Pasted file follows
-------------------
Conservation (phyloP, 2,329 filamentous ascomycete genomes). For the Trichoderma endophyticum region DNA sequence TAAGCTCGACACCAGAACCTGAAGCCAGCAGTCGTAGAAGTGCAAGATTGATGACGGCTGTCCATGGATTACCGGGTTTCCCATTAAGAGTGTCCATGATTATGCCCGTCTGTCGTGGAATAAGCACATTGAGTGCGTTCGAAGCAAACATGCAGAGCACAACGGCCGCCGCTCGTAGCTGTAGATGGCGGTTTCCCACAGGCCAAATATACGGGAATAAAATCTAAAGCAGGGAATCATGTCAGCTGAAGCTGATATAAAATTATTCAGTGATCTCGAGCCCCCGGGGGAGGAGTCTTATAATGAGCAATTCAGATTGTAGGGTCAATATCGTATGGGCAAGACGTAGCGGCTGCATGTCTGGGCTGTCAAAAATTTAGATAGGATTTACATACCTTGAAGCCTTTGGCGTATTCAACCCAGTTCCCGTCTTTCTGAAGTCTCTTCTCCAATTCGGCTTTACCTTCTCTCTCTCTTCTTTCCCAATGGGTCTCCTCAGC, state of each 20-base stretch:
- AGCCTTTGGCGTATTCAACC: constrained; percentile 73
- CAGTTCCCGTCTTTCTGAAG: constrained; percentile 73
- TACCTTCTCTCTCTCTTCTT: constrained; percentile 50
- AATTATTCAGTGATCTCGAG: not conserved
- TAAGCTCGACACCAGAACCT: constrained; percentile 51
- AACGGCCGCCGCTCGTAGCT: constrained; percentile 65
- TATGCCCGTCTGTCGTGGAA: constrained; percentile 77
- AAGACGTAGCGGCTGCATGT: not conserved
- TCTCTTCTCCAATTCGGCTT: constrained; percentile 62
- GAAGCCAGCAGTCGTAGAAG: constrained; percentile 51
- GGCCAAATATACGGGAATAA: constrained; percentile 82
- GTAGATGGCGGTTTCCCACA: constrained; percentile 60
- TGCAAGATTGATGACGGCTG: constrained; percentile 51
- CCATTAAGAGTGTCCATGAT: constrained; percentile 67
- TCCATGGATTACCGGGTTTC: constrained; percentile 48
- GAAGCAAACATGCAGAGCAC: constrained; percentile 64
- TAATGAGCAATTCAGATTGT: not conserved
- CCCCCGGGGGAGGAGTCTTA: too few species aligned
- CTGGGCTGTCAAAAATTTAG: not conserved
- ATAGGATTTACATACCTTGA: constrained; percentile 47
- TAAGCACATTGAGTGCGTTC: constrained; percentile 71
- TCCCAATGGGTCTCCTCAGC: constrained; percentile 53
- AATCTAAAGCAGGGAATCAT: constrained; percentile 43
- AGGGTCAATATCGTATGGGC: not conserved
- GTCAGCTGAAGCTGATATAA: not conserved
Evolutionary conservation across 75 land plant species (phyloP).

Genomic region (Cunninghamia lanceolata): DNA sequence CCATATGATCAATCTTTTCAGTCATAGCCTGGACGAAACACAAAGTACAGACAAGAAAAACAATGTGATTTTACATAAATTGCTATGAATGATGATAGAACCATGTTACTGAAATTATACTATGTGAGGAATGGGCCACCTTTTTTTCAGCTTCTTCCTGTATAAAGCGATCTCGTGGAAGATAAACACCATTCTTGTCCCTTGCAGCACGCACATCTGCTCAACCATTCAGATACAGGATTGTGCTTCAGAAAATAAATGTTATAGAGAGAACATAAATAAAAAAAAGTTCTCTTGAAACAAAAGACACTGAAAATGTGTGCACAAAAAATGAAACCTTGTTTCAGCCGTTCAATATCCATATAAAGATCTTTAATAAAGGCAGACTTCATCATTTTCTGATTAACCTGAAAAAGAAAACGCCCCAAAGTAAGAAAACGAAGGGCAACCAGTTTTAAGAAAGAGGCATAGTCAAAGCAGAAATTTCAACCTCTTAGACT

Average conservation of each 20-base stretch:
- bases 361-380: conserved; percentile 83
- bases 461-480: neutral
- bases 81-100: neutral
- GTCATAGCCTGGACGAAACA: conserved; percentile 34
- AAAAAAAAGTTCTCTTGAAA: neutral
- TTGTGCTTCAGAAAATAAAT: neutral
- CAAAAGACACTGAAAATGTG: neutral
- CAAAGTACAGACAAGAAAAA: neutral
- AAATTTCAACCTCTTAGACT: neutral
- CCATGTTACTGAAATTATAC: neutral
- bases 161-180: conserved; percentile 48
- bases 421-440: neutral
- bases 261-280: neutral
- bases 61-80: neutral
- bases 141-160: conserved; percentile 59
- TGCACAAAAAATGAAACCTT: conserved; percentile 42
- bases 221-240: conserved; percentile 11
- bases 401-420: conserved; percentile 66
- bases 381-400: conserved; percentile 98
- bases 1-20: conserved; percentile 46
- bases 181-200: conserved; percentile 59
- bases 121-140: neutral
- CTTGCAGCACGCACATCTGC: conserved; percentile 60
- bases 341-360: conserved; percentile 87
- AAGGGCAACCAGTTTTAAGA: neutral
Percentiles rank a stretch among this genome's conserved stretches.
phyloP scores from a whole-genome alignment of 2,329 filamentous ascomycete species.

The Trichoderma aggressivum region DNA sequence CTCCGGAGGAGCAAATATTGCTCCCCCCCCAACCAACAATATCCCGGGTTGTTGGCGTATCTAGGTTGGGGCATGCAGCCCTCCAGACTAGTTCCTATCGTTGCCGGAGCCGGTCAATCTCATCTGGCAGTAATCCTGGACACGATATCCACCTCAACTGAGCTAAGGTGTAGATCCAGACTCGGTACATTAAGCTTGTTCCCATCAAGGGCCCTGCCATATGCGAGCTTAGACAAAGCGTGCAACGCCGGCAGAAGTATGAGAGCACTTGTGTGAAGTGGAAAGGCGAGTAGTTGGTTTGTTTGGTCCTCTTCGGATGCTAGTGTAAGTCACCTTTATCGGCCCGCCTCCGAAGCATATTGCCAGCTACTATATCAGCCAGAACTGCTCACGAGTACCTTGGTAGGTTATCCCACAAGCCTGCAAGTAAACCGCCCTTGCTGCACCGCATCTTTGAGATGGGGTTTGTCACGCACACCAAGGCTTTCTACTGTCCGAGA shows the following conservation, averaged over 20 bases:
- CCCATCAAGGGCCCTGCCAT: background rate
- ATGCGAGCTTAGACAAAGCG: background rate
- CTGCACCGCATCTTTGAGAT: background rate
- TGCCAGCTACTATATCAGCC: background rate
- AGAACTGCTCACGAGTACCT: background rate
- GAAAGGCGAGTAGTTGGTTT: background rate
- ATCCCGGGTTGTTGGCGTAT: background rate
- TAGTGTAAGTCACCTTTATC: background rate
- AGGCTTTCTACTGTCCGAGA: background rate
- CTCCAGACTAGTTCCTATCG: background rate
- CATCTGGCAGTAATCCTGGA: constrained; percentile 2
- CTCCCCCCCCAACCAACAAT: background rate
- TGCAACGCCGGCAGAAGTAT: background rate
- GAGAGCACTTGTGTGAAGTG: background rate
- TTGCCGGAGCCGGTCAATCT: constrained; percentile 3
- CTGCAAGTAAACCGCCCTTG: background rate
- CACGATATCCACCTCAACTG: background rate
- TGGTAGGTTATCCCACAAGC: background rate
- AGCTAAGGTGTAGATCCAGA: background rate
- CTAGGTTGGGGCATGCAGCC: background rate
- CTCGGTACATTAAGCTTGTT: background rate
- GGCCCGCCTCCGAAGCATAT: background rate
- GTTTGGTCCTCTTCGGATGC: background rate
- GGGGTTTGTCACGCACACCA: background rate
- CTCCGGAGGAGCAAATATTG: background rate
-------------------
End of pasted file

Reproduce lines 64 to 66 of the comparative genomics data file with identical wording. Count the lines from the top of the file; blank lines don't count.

- ATCCCGGGTTGTTGGCGTAT: background rate
- TAGTGTAAGTCACCTTTATC: background rate
- AGGCTTTCTACTGTCCGAGA: background rate